Alaska v. Thompson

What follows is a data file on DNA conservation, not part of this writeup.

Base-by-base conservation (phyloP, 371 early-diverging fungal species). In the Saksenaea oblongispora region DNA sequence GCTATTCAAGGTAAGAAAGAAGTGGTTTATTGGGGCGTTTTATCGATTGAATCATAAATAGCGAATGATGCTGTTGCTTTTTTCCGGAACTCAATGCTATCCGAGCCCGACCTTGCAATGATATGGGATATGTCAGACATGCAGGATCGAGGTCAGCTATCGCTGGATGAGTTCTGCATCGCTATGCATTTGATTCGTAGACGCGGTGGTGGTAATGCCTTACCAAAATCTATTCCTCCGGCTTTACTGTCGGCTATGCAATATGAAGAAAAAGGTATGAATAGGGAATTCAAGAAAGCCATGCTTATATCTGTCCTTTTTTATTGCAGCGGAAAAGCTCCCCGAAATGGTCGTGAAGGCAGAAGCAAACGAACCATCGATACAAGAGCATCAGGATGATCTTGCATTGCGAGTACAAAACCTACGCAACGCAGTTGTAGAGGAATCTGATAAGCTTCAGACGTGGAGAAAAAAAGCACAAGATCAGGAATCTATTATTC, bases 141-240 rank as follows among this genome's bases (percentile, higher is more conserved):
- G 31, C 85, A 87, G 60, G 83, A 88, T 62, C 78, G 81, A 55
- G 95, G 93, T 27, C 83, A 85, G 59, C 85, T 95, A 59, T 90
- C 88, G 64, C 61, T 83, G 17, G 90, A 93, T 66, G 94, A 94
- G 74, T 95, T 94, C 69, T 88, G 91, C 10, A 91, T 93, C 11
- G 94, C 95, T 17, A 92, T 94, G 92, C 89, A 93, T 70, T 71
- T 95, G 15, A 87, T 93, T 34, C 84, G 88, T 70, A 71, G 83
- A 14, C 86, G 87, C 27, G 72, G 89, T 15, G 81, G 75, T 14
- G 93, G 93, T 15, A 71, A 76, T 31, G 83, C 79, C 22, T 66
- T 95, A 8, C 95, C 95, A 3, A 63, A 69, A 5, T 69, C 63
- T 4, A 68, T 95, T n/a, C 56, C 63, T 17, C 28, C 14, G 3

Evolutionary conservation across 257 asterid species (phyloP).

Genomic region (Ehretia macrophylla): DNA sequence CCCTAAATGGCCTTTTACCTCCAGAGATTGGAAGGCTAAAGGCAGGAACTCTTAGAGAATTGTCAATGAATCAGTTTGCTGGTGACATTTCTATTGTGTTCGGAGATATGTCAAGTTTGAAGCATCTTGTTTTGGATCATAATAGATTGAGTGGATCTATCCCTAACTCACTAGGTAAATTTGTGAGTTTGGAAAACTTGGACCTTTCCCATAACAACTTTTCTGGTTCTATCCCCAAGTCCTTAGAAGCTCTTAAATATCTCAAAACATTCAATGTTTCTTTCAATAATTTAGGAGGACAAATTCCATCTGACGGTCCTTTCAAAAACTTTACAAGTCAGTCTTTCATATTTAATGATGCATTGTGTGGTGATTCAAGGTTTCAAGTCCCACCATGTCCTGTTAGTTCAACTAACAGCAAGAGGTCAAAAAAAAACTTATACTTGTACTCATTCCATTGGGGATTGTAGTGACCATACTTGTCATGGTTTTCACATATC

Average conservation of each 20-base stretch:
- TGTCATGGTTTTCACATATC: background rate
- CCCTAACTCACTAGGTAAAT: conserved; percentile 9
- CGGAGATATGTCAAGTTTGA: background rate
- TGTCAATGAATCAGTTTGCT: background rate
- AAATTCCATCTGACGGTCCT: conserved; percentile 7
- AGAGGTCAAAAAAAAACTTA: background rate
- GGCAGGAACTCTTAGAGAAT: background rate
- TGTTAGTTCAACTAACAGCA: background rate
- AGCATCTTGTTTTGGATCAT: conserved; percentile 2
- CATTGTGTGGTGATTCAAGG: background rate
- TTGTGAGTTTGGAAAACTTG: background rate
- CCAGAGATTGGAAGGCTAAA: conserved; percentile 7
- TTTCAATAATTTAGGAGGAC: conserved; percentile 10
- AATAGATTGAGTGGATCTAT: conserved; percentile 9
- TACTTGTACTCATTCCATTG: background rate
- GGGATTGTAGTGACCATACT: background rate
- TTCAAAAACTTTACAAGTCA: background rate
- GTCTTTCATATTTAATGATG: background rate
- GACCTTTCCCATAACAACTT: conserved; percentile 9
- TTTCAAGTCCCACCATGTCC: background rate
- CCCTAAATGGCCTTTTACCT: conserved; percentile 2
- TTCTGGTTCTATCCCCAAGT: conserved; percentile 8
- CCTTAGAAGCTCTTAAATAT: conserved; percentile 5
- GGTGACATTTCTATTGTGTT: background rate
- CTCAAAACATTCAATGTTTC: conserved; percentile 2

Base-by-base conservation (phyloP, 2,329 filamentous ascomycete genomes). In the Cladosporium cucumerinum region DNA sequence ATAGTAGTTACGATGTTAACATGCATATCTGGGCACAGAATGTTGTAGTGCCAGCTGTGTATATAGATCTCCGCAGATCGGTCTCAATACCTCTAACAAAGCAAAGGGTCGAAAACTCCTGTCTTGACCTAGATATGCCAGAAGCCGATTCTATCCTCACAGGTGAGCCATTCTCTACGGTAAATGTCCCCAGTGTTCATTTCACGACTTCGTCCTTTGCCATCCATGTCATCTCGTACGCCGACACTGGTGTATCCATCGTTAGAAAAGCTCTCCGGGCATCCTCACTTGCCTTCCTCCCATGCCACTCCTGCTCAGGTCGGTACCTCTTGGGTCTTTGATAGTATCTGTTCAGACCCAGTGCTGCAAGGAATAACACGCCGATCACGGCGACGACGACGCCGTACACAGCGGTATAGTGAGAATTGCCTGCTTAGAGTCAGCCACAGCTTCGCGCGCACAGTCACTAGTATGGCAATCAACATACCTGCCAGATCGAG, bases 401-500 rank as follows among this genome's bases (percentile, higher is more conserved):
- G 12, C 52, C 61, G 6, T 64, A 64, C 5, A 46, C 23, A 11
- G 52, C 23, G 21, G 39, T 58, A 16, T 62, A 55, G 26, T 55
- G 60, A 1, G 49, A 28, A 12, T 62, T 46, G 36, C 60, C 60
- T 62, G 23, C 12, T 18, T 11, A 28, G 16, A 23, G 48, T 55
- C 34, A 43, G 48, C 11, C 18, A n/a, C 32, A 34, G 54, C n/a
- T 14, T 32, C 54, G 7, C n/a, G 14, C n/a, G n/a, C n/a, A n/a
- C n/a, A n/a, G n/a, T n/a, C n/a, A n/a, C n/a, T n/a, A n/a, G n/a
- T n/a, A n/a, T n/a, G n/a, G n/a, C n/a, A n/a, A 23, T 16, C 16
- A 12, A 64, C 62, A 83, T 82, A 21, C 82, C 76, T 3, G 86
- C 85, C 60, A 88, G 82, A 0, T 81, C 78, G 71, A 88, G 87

Dana Thompson was convicted of 13 counts of first degree sexual abuse of a minor and 4 counts of second degree sexual abuse of a minor stemming from a 4-year sexual relationship with the daughter of a family friend. The first degree sexual abuse of a minor convictions were based on the alternative theories that Thompson either: (1) occupied a “position of authority” over the victim; or (2) resided in the same household as the victim and had authority over her. Thompson argued to the court of appeals that the leading case interpreting the phrase “position of authority,” was wrongly decided. He alternatively argued that the jury was improperly instructed about the meaning of the phrase “position of authority.” The court of appeals rejected both arguments. Thompson also argued to the court of appeals that the superior court erred by failing to merge many of his convictions. The court of appeals rejected his argument that the rules for merger in sexual abuse of a minor cases should be different than the rules for merger in sexual assault cases. The court reaffirmed that for both types of cases the unit of prosecution is the distinct act of sexual penetration of different bodily orifices. But the court of appeals found that the superior court had misapplied the rules for merger and held that Thompson’s convictions for digital penetration, penis-to-genital penetration, and penetration with an object during the same time period merged because the same orifice was involved and the evidence was ambiguous as to whether each act “accompanied” the other acts. The State petitioned for review of the court of appeals’ merger ruling, proffering a rule allowing separate convictions for penetration with different objects or body parts, regardless of the time period. Thompson cross-petitioned, arguing the court of appeals’ rulings on “position of authority” and concluding that the jury was properly instructed, were erroneous. He also argued the unit of prosecution for merger purposes should be the “sexual episode” and that many of his convictions should have therefore merged. The Alaska Supreme Court found no error in the appellate court's judgment and affirmed. View "Alaska v. Thompson" on Justia Law